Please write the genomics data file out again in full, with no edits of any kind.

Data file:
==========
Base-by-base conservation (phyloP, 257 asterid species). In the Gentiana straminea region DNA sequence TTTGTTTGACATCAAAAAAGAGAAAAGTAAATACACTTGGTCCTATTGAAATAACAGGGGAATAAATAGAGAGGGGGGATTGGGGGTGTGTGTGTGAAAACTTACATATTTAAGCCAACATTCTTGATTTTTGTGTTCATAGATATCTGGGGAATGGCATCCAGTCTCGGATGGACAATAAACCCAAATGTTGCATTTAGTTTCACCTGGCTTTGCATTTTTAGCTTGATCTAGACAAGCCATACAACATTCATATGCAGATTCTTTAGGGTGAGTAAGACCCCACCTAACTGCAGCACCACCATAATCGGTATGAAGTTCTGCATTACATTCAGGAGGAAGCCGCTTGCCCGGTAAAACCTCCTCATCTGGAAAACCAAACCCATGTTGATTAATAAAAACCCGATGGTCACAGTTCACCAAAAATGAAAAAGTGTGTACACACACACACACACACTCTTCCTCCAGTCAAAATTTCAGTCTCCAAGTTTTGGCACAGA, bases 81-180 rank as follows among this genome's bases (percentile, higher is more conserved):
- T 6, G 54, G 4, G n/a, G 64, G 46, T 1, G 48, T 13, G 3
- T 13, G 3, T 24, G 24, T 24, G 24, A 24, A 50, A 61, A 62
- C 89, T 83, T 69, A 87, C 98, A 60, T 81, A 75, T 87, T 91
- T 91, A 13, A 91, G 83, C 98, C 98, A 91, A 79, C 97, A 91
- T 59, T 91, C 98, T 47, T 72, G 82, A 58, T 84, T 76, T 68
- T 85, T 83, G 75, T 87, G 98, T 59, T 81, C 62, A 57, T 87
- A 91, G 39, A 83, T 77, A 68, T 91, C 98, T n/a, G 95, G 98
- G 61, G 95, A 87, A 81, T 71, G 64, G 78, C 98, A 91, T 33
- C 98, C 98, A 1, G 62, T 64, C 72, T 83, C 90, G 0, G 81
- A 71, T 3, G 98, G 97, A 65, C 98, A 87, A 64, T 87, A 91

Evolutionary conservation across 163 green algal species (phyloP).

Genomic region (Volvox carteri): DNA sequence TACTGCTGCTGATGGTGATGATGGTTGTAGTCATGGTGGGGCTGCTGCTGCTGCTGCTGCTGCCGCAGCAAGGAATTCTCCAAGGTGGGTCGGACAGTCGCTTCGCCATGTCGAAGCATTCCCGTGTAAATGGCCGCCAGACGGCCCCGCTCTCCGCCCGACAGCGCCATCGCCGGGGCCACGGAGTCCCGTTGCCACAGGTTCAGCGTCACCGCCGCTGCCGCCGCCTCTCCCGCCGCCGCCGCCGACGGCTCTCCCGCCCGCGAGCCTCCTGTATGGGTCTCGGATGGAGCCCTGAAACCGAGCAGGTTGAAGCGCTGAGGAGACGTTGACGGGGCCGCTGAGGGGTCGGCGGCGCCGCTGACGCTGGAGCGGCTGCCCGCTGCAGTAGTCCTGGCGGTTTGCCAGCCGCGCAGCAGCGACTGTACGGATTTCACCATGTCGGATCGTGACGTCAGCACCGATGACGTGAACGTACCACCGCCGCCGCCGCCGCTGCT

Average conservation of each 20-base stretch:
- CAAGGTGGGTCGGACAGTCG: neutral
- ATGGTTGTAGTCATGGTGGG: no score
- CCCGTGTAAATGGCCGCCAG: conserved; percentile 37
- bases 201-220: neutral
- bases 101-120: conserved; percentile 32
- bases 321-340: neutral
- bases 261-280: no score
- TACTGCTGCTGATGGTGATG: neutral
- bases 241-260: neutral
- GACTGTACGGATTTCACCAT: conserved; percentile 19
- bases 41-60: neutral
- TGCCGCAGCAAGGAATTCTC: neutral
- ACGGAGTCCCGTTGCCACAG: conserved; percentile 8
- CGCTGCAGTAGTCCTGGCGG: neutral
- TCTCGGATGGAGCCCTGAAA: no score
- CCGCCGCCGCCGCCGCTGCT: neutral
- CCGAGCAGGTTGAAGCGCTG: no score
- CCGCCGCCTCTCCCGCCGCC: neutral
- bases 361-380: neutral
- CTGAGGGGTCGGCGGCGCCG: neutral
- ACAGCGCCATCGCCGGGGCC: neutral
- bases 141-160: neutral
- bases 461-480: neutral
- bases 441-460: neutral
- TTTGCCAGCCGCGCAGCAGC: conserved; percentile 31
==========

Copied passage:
Base-by-base conservation (phyloP, 257 asterid species). In the Gentiana straminea region DNA sequence TTTGTTTGACATCAAAAAAGAGAAAAGTAAATACACTTGGTCCTATTGAAATAACAGGGGAATAAATAGAGAGGGGGGATTGGGGGTGTGTGTGTGAAAACTTACATATTTAAGCCAACATTCTTGATTTTTGTGTTCATAGATATCTGGGGAATGGCATCCAGTCTCGGATGGACAATAAACCCAAATGTTGCATTTAGTTTCACCTGGCTTTGCATTTTTAGCTTGATCTAGACAAGCCATACAACATTCATATGCAGATTCTTTAGGGTGAGTAAGACCCCACCTAACTGCAGCACCACCATAATCGGTATGAAGTTCTGCATTACATTCAGGAGGAAGCCGCTTGCCCGGTAAAACCTCCTCATCTGGAAAACCAAACCCATGTTGATTAATAAAAACCCGATGGTCACAGTTCACCAAAAATGAAAAAGTGTGTACACACACACACACACACTCTTCCTCCAGTCAAAATTTCAGTCTCCAAGTTTTGGCACAGA, bases 81-180 rank as follows among this genome's bases (percentile, higher is more conserved):
- T 6, G 54, G 4, G n/a, G 64, G 46, T 1, G 48, T 13, G 3
- T 13, G 3, T 24, G 24, T 24, G 24, A 24, A 50, A 61, A 62
- C 89, T 83, T 69, A 87, C 98, A 60, T 81, A 75, T 87, T 91
- T 91, A 13, A 91, G 83, C 98, C 98, A 91, A 79, C 97, A 91
- T 59, T 91, C 98, T 47, T 72, G 82, A 58, T 84, T 76, T 68
- T 85, T 83, G 75, T 87, G 98, T 59, T 81, C 62, A 57, T 87
- A 91, G 39, A 83, T 77, A 68, T 91, C 98, T n/a, G 95, G 98
- G 61, G 95, A 87, A 81, T 71, G 64, G 78, C 98, A 91, T 33
- C 98, C 98, A 1, G 62, T 64, C 72, T 83, C 90, G 0, G 81
- A 71, T 3, G 98, G 97, A 65, C 98, A 87, A 64, T 87, A 91

Evolutionary conservation across 163 green algal species (phyloP).

Genomic region (Volvox carteri): DNA sequence TACTGCTGCTGATGGTGATGATGGTTGTAGTCATGGTGGGGCTGCTGCTGCTGCTGCTGCTGCCGCAGCAAGGAATTCTCCAAGGTGGGTCGGACAGTCGCTTCGCCATGTCGAAGCATTCCCGTGTAAATGGCCGCCAGACGGCCCCGCTCTCCGCCCGACAGCGCCATCGCCGGGGCCACGGAGTCCCGTTGCCACAGGTTCAGCGTCACCGCCGCTGCCGCCGCCTCTCCCGCCGCCGCCGCCGACGGCTCTCCCGCCCGCGAGCCTCCTGTATGGGTCTCGGATGGAGCCCTGAAACCGAGCAGGTTGAAGCGCTGAGGAGACGTTGACGGGGCCGCTGAGGGGTCGGCGGCGCCGCTGACGCTGGAGCGGCTGCCCGCTGCAGTAGTCCTGGCGGTTTGCCAGCCGCGCAGCAGCGACTGTACGGATTTCACCATGTCGGATCGTGACGTCAGCACCGATGACGTGAACGTACCACCGCCGCCGCCGCCGCTGCT

Average conservation of each 20-base stretch:
- CAAGGTGGGTCGGACAGTCG: neutral
- ATGGTTGTAGTCATGGTGGG: no score
- CCCGTGTAAATGGCCGCCAG: conserved; percentile 37
- bases 201-220: neutral
- bases 101-120: conserved; percentile 32
- bases 321-340: neutral
- bases 261-280: no score
- TACTGCTGCTGATGGTGATG: neutral
- bases 241-260: neutral
- GACTGTACGGATTTCACCAT: conserved; percentile 19
- bases 41-60: neutral
- TGCCGCAGCAAGGAATTCTC: neutral
- ACGGAGTCCCGTTGCCACAG: conserved; percentile 8
- CGCTGCAGTAGTCCTGGCGG: neutral
- TCTCGGATGGAGCCCTGAAA: no score
- CCGCCGCCGCCGCCGCTGCT: neutral
- CCGAGCAGGTTGAAGCGCTG: no score
- CCGCCGCCTCTCCCGCCGCC: neutral
- bases 361-380: neutral
- CTGAGGGGTCGGCGGCGCCG: neutral
- ACAGCGCCATCGCCGGGGCC: neutral
- bases 141-160: neutral
- bases 461-480: neutral
- bases 441-460: neutral
- TTTGCCAGCCGCGCAGCAGC: conserved; percentile 31